03 February 2014 (released)
11 January 2014
The last time I came across the Len Price 3 was in 2010 and this album give me about as much pleasure as that last one did – lots.
If you were to define a ‘London’ sound of the sixties then this is it. There are echoes of The Kinks and The Who as well as later London bands like Madness but they are a quintessentially original outfit and there is nothing here that sniffs of copying.
Their spare beat laden pop is wonderfully edgy, especially on the Farfisa laden ‘Swing Like A Monkey’ but the best of them is on tracks that echo the songs and the bands of the sixties, telling stories of grandparents and odd acquaintances. ‘My Grandad Jim’ – rocky garage punk telling a story of an old soldier seen through the eyes of a teenager. The gonzoid guitar break is worth the price of the album on its own. Or then there is ‘Vultures’ with its stomping Beatle-esque stomp and a very Kinks meets Small Faces sound: the horn break is magic.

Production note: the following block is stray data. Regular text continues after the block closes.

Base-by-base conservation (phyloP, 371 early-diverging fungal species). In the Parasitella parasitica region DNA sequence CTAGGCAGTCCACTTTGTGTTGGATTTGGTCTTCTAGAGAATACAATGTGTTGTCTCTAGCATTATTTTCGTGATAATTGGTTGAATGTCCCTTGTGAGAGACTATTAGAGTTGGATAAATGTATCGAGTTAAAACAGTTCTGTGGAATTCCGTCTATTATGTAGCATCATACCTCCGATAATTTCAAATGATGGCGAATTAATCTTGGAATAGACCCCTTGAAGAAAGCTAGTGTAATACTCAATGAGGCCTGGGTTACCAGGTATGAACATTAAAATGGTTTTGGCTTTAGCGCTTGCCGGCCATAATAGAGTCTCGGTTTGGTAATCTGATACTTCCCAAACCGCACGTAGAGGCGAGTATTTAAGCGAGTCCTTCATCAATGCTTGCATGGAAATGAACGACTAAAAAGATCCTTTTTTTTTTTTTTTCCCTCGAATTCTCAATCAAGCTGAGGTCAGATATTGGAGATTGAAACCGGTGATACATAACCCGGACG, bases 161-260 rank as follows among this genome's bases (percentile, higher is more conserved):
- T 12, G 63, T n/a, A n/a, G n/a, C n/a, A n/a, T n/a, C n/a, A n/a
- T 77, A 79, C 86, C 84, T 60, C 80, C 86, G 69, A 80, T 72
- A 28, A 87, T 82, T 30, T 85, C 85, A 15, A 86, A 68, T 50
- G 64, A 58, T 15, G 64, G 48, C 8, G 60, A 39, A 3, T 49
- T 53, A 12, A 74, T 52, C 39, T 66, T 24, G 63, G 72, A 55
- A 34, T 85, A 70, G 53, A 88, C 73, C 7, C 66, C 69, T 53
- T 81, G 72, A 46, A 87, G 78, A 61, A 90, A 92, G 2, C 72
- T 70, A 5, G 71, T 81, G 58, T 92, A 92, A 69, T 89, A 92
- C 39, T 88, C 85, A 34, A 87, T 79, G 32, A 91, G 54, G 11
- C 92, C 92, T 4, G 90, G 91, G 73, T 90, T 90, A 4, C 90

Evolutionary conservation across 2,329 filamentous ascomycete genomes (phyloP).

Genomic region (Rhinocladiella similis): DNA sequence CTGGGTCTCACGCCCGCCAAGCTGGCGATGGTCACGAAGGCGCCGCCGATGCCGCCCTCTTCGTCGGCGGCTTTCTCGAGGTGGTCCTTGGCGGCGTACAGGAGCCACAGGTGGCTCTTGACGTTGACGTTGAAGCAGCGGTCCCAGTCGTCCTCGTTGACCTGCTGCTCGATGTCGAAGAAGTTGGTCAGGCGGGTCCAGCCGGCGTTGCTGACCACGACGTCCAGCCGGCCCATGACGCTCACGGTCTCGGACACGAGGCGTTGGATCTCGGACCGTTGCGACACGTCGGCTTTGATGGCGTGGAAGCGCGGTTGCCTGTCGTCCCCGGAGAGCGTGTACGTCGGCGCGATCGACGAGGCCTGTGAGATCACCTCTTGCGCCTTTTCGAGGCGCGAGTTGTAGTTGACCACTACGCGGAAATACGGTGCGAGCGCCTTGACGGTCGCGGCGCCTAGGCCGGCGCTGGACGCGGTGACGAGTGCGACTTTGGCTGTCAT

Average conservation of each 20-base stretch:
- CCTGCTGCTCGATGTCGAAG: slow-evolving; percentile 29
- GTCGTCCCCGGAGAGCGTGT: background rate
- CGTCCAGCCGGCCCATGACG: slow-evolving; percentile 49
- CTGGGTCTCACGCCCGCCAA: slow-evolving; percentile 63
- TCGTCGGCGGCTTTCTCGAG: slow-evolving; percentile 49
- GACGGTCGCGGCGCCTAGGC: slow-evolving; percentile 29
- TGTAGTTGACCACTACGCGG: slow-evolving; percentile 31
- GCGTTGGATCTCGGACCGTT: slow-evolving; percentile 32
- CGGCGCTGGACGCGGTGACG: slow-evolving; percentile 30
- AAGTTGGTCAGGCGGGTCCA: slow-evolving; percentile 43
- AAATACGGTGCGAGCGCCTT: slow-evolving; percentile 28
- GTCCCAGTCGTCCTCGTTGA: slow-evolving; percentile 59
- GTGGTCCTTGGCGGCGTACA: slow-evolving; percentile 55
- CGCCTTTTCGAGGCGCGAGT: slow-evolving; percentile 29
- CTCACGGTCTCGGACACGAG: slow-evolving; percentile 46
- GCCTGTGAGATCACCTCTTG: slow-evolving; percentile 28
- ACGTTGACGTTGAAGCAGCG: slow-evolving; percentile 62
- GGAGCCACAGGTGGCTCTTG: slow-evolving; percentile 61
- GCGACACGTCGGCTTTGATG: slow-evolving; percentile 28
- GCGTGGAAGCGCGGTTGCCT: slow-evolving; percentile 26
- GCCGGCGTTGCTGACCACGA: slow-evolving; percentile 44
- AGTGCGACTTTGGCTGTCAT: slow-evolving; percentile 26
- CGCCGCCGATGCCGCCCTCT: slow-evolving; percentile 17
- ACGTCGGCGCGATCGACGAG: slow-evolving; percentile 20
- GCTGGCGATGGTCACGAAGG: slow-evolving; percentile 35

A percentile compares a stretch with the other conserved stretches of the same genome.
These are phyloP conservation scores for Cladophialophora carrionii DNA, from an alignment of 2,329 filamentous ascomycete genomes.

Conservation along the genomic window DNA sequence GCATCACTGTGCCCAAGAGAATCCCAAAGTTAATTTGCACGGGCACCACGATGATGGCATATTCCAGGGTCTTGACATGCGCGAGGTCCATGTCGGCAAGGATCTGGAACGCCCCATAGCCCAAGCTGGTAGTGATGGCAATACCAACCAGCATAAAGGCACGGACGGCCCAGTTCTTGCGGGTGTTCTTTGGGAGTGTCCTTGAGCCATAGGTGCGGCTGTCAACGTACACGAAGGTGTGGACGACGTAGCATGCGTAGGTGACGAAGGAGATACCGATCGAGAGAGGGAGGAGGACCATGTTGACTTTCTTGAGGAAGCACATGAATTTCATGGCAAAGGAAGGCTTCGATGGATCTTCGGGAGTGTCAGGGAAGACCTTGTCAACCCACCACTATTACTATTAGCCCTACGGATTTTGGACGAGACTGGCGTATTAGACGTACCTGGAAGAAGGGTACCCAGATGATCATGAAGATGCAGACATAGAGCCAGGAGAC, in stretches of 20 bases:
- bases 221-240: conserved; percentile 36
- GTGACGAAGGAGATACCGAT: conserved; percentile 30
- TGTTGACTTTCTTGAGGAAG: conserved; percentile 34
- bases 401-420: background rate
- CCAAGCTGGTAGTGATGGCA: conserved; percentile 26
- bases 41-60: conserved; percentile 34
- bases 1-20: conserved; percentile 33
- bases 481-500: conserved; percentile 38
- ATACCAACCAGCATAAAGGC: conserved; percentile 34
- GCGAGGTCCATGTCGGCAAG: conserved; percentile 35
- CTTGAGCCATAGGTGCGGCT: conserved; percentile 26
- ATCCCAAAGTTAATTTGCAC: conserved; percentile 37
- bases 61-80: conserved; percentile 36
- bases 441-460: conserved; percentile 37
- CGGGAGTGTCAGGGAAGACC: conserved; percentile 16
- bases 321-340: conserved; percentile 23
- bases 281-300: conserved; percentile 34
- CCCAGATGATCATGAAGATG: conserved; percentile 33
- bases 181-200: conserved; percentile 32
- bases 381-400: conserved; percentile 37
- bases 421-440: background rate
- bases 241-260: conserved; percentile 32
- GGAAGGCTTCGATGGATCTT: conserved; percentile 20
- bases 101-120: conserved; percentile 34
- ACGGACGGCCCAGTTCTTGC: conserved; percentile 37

They can do the sad stuff too on tracks like ‘Lonely’: wistful and with harmonies that they heard on the West Coast it would make a great single.
‘Preying Mantis’ is a stunning piece of garage punk, spare and harsh, the sound is pure beat era but the theme is as modern as tomorrow or as old as last week.
‘Medway Sun’ is a real gem. Bucolic and wistful, definitely should be the pick for a single and definitely a theme for a forgotten part of the country.
Final track ‘The London Institute’ has just about everything – redolent of youth and reminiscence and with a Who-like sound that sticks in the mind and takes you back to listen again and again.
Every track has an identity and seems to reference a different element of the sixties sound but every track is also a tiny gem of music that can be held up to the light and marvelled at in its own right.
The Len Price 3 are a truly fine band and deserve a greater audience – check them out and enjoy!